Joe Lieberman's Pathetic Hail Mary Pass on Iraq

Let's hope Joe Lieberman's Hail Mary toss on Iraq isn't the wave of the future for the Democratic Party.

In their story on Lieberman's desperate, clammy, last-ditch attempt to save his political hide, Times reporters Patrick Healy and Jennifer Medina called Lieberman's verbal retrenchment on Iraq -- a mea culpa without the culpa -- "a new set of talking points for Democratic leaders who are struggling for the right words to reconcile their support for the war initially and the fiery antiwar stance of many Democratic voters today."

Talking points? More like a recipe for disaster. Read John Zogby's terrific post on what Democratic voters are looking for. A hint: it ain't the muddled mush Lieberman was dishing out Sunday night.

After much hand-wringing and midnight oil burning (and, no doubt, poll reading), Lieberman's advisors finally convinced the Senator that in order to have even a shot at breaking his downward Joementum, he'd have to at least soften his bellicose stance on the war.

You could almost hear their plaintive pleas: "C'mon, Joe, Hillary just called it a failure -- can't you at least say something like, 'Iraq: it wasn't the best idea America's ever had'?"

But the best they could do was convince Lieberman to play the "let's agree to disagree" card. A shift from his previous criticize-the-president-and-imperil-the-nation rhetoric, to be sure... but a new set of Democratic talking points? Please... how low are we going to set the bar?

"I not only respect your right to disagree or question the president or anyone else, including me, I value your right," said Lieberman. Nice to know he now values the First Amendment.

He also said he understood that many Democrats "are angry about the war" and that since he doesn't believe "there is anything I can say to change your mind about whether we should have gone to war or when to bring the troops this point I'm not going to insult you by trying."
In other words, he still thinks those opposing the war are dead wrong but has decided not to "insult" them by trying to convince them otherwise. So it's comity uber alles. How generous of him. But not the kind of leadership Democrats are looking for on the war.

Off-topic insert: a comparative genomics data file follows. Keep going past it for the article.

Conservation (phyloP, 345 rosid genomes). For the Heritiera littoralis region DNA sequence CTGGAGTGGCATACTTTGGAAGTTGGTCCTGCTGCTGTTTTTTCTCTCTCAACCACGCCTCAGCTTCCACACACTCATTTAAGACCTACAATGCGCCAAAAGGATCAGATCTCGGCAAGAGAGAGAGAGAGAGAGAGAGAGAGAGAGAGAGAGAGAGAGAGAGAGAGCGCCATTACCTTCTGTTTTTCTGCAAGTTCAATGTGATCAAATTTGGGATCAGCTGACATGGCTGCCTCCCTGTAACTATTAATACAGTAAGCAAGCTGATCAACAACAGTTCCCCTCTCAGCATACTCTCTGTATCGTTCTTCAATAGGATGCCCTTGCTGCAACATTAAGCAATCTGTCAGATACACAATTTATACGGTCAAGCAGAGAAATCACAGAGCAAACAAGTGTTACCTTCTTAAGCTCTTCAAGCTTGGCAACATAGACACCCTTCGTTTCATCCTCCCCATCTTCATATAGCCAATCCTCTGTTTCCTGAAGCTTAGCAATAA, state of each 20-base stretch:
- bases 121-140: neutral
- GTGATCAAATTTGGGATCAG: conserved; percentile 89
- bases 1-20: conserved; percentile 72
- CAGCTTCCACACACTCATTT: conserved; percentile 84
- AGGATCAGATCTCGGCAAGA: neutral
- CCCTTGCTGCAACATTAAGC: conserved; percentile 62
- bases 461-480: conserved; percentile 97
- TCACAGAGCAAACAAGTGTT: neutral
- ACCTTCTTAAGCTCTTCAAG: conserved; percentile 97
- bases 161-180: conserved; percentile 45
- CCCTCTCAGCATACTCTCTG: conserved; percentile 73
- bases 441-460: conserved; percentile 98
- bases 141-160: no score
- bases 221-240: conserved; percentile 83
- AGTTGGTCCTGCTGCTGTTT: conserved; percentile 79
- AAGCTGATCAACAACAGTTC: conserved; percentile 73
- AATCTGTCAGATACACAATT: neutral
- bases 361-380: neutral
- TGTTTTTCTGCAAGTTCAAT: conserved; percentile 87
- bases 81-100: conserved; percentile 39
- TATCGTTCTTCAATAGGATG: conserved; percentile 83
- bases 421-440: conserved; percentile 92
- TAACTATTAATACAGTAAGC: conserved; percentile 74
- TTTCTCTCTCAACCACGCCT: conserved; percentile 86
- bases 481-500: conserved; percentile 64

Lieberman also said that he wants to bring the troops home "as fast as anyone" -- as long as "anyone" doesn't include all those folks who'd like to bring the troops home before they get any further caught up in a civil war conflagration.

Anxious to move Iraq to the backburner, Lieberman dug deep into his long history in the Senate to find a reason why Connecticut voters shouldn't send him packing tomorrow. The biggest selling point he came up with?

"I don't hate Republicans," he said, while arguing that he wasn't President Bush's "best friend and enabler."

Talking points for the ages.

I thought the Dems' "America, Together We Can Do Better" was the worst rallying cry money could buy... but Lieberman just topped it: "I don't hate Republicans."

Earlier in the day, Lieberman had made campaign stops at a pair of churches. At one, the preacher invoked the Biblical story of Joseph, who "refused to sell out to the haters."

Lieberman picked up the theme, saying: "Joseph had faith that God will take care of the haters, and I have a certain faith that this Tuesday God will take care of the voters."

Huh? I love the story of Joseph, but I have no idea what Lieberman was talking about.

Was he saying that, for him, "the haters" = "the voters"? That he believes God will "take care" of "the voters" by getting them to vote God's and Lieberman's way? That God will smite down Lamont voters on the way to the polls? That Lieberman is hated by his brothers? That when he loses his Senate seat he'll switch to dream analysis for Pharaoh? That he plans to run as an independent on the Amazing Technicolor Dreamcoat Party ticket?

I'd love to know what point you biblical scholars out there think Lieberman was trying to make, because I really don't have a clue.